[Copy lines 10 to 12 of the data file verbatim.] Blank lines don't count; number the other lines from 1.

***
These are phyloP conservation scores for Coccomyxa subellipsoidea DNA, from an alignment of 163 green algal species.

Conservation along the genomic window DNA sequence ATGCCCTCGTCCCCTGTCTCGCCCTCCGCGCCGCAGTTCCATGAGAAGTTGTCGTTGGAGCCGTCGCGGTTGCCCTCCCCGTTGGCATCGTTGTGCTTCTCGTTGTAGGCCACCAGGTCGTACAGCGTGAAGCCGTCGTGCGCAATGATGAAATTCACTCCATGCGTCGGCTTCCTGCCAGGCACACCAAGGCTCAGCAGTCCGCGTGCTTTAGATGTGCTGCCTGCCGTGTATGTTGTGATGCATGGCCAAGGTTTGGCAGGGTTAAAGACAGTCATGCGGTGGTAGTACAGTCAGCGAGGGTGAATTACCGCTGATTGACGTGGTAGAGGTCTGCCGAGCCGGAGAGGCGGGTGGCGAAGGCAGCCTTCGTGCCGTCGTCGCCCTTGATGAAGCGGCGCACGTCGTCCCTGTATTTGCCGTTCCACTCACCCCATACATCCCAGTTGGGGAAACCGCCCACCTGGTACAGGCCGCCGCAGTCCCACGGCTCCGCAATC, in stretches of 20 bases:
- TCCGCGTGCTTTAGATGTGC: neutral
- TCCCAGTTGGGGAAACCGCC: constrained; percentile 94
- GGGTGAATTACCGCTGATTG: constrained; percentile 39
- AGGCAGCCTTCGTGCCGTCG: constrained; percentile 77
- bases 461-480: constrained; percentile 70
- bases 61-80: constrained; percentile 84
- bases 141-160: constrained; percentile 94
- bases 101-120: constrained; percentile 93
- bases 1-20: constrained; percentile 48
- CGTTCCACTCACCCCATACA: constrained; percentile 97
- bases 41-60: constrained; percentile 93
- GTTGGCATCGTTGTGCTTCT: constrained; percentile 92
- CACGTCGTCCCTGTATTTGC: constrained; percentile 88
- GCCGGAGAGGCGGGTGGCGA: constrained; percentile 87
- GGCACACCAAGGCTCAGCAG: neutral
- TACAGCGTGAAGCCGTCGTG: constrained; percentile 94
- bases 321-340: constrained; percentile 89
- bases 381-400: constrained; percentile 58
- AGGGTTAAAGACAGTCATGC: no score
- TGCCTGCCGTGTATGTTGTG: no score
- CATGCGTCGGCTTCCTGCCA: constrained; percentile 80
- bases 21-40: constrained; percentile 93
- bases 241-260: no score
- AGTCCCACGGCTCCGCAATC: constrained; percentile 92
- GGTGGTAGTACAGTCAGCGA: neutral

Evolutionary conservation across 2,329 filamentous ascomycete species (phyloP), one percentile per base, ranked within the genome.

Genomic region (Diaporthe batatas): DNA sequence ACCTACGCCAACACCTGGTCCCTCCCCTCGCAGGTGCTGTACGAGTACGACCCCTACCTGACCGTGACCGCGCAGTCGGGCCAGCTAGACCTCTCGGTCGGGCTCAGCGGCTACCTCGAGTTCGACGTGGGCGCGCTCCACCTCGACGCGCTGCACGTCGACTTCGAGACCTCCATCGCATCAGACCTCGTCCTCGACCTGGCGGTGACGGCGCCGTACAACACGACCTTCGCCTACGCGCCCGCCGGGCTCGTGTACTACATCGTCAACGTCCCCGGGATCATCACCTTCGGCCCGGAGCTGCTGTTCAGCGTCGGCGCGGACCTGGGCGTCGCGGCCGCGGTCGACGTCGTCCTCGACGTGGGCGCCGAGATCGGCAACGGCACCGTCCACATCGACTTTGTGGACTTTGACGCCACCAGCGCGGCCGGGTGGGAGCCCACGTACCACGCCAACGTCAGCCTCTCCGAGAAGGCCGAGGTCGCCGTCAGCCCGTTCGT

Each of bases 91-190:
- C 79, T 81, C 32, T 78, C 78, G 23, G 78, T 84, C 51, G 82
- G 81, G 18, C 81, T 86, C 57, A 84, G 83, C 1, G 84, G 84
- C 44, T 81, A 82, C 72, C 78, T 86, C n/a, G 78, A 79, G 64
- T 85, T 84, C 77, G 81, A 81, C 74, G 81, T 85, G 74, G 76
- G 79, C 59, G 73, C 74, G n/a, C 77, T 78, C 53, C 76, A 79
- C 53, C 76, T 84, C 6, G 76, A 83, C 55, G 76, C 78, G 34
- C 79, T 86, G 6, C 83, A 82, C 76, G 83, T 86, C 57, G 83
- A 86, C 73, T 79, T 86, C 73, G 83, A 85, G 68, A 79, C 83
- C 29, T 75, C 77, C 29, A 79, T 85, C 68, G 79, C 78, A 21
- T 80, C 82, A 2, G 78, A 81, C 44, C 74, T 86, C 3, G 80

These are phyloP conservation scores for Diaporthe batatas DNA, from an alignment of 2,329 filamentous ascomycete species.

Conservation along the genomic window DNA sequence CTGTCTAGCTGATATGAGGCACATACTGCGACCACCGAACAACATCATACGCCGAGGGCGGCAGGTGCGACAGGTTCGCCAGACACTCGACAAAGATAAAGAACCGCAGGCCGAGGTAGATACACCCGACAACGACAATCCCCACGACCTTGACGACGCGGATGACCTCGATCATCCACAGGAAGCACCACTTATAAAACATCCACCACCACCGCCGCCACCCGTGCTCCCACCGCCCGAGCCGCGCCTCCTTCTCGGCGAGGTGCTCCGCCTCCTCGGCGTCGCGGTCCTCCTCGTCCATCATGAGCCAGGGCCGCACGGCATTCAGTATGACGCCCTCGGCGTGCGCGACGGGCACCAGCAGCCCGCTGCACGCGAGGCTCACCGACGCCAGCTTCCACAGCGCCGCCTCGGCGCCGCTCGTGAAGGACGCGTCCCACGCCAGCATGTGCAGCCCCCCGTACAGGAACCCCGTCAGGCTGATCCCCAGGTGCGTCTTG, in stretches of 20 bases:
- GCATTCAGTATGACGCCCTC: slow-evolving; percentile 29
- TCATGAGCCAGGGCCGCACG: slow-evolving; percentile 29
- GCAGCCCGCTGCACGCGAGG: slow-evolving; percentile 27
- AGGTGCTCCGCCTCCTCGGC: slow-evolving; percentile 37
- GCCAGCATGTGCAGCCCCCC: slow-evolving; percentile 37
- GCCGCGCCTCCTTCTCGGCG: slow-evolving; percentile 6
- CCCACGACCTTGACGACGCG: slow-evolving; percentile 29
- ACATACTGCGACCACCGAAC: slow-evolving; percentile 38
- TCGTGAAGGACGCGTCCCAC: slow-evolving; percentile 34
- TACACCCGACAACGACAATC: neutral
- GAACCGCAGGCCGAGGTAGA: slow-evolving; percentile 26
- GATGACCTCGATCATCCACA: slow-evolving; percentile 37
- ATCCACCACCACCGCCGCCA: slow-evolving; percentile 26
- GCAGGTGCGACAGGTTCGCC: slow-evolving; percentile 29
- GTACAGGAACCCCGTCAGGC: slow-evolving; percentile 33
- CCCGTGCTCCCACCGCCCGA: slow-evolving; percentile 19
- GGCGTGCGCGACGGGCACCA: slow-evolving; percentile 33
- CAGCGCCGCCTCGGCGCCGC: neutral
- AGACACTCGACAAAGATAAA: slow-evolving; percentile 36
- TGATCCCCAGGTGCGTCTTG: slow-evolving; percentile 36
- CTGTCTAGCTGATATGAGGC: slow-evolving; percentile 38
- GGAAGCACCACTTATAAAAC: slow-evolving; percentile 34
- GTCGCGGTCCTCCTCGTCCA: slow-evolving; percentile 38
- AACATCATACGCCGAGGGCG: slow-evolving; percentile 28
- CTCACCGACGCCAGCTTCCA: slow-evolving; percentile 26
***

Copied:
- bases 101-120: constrained; percentile 93
- bases 1-20: constrained; percentile 48
- CGTTCCACTCACCCCATACA: constrained; percentile 97